Having Super Choice
Peter Dine, Head of Business Development, Aegis, talks about a new way to invest in superannuation.
Friday, December 11th 2009, 12:33PM
Personal superannuation schemes in New Zealand have historically suffered from tax inefficiencies for those on lower tax brackets, as well as limited investment choice. In respect of the latter, choice appears to have been largely restricted to vanilla diversified managed funds from conservative through to growth options, along with some sector fund options. KiwiSaver paved the way for addressing the tax issues with the introduction of the PIE regime and PIE compliant KiwiSaver schemes.
Curiously though, while many providers have stepped up to the plate with a KiwiSaver solution, like the personal superannuation schemes of old, investment choice is still largely restricted to a limited range of diversified fund options. However, I suspect that as KiwiSaver fund balances grow, investors will take a much greater interest in their investment options and demand more services and choice than is available today.
As a custodial wrap provider, Aegis understands investment options only too well. A typical portfolio administered on the Aegis service has between 15 and 20 investments with an average aggregate portfolio value between $250,000 and $300,000. The largest portfolios have more than 50 different assets.
Furthermore, portfolios administered by Aegis are typically a combination of direct investment into cash, fixed interest and equities, as well as managed funds. Interestingly, the introduction of the PIE regime has done little to change the composition of direct investment versus managed funds, though many of the domestic managed funds available through the Aegis service have morphed into PIE funds. In principle, why should the range of investments on offer from super schemes be any different to non-super portfolios, and why shouldn’t they include access to direct investment in cash, fixed interest and equities?
The answer is, there is no reason, it’s just the way superannuation schemes and serviceshave been developed to date. Now Aegis has addressed this by developing a new superannuation scheme called Investor Choice. Conceptually, Investor Choice is a superannuation scheme utilising the Aegis wrap platform functionality which, subject to trustee and investment manager approval, provides investors (via their advisor) with potentially the same range of investments, both direct and managed funds, that is currently available to other non-super portfolios administered through Aegis.
Investor Choice is only available through advisory groups that contract to use the Aegis service or through Sovereign’s Select Wealth Management solution. For the former, advisorscan choose to run with the Aegis branding or, with trustee consent, use their own branding. For advisors preferring a fully outsourced solution, Sovereign’s Select Wealth Management offers the dual benefits of wrap platform functionality and a menu of 40 plus independently researched securities. Either way, Investor Choice offers advisors flexibility, without the time and expense associated with establishing and maintaining their own superannuation scheme for clients.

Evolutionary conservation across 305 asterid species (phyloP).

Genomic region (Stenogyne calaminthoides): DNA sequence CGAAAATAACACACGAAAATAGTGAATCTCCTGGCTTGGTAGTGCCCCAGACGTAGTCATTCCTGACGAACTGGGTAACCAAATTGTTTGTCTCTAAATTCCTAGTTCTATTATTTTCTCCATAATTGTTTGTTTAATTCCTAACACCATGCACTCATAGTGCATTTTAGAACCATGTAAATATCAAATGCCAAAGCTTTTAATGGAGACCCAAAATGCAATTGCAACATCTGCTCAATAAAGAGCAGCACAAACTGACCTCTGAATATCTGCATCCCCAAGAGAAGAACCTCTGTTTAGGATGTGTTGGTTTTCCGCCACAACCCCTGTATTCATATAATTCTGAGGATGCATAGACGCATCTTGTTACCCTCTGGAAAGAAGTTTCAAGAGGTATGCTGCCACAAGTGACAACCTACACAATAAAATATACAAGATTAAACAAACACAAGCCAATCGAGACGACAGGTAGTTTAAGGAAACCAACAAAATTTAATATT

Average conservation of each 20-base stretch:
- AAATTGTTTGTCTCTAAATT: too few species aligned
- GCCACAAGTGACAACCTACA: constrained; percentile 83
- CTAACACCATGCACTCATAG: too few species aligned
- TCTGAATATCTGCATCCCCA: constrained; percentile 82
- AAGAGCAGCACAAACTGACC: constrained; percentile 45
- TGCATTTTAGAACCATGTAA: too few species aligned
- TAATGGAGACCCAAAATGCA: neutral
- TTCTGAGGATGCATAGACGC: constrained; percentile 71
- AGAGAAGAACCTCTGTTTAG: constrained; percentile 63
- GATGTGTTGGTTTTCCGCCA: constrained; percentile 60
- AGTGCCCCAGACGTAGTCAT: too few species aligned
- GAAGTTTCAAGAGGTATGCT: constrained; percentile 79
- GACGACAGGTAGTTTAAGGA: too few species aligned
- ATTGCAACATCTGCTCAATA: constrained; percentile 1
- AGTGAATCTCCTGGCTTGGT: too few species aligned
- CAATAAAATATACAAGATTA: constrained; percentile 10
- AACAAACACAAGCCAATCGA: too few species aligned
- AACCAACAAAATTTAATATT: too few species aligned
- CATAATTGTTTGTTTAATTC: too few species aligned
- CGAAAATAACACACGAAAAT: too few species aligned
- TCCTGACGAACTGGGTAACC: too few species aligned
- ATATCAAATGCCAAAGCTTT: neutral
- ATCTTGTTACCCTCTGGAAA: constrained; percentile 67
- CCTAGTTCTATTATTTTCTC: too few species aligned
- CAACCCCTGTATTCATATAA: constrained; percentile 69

With Investor Choice, each investor has a unique portfolio of assets. Aegis administers the portfolio in much the same way as other portfolios are administered on the Aegis platform. This provides the trustee with data to calculate and determine Investor Choice’s income tax liability and prepare consolidated scheme accounts, and comply with other reporting requirements under the Superannuation Schemes Act 1989. Advisors have the same web access to Aegis that they have for
non-superannuation portfolios, including a suite of online client and management reporting services. Likewise, investors can be offered direct web access to reporting.
Being a superannuation scheme, Investor Choice does require a minimum retirement date and there are lock in provisions, though there is an opportunity to withdraw up to 40% of funds prior to age 55. Due to the investor membership and investment concentration rules associated with the PIE regime, it is not practical for Investor Choice to be PIE compliant, but this is a trade-off against the high level ofinvestment choice.
Provided investments are for long term retirement and are passively managed, capital gains (and losses) on Australian and New Zealand shares should not be subject to income tax. However investors should check their individual circumstances with their accountant or tax advisor. Investor Choice is mainly for investors who are on a marginal tax rate of more than 30% and require greater investment flexibility than is available from their existing personal superannuation scheme. It is also a Qualified Recognised Overseas Pension Scheme (QROPS), making the UK pension transfer market a primary opportunity for this solution.
So will Aegis be looking to offer a KiwiSaver equivalent, I hear you ask? Watch this space.
For more information, contact Peter Dine, Head of Business Development , Aegis Limited, 09 487 9450, or refer to the Investor Choice Superannuation Scheme Investment Statement. A disclosure statement required under the Securities Markets Act 1988 is available on request, free of charge, from Aegis Limited’s Head of Risk and Compliance, (09) 487 9118. The tax information contained in this document is for general information purposes only and does not constitute tax advice. If you are interested in learning more about the taxation treatment of your specific investments, we recommend you seek independent tax advice.
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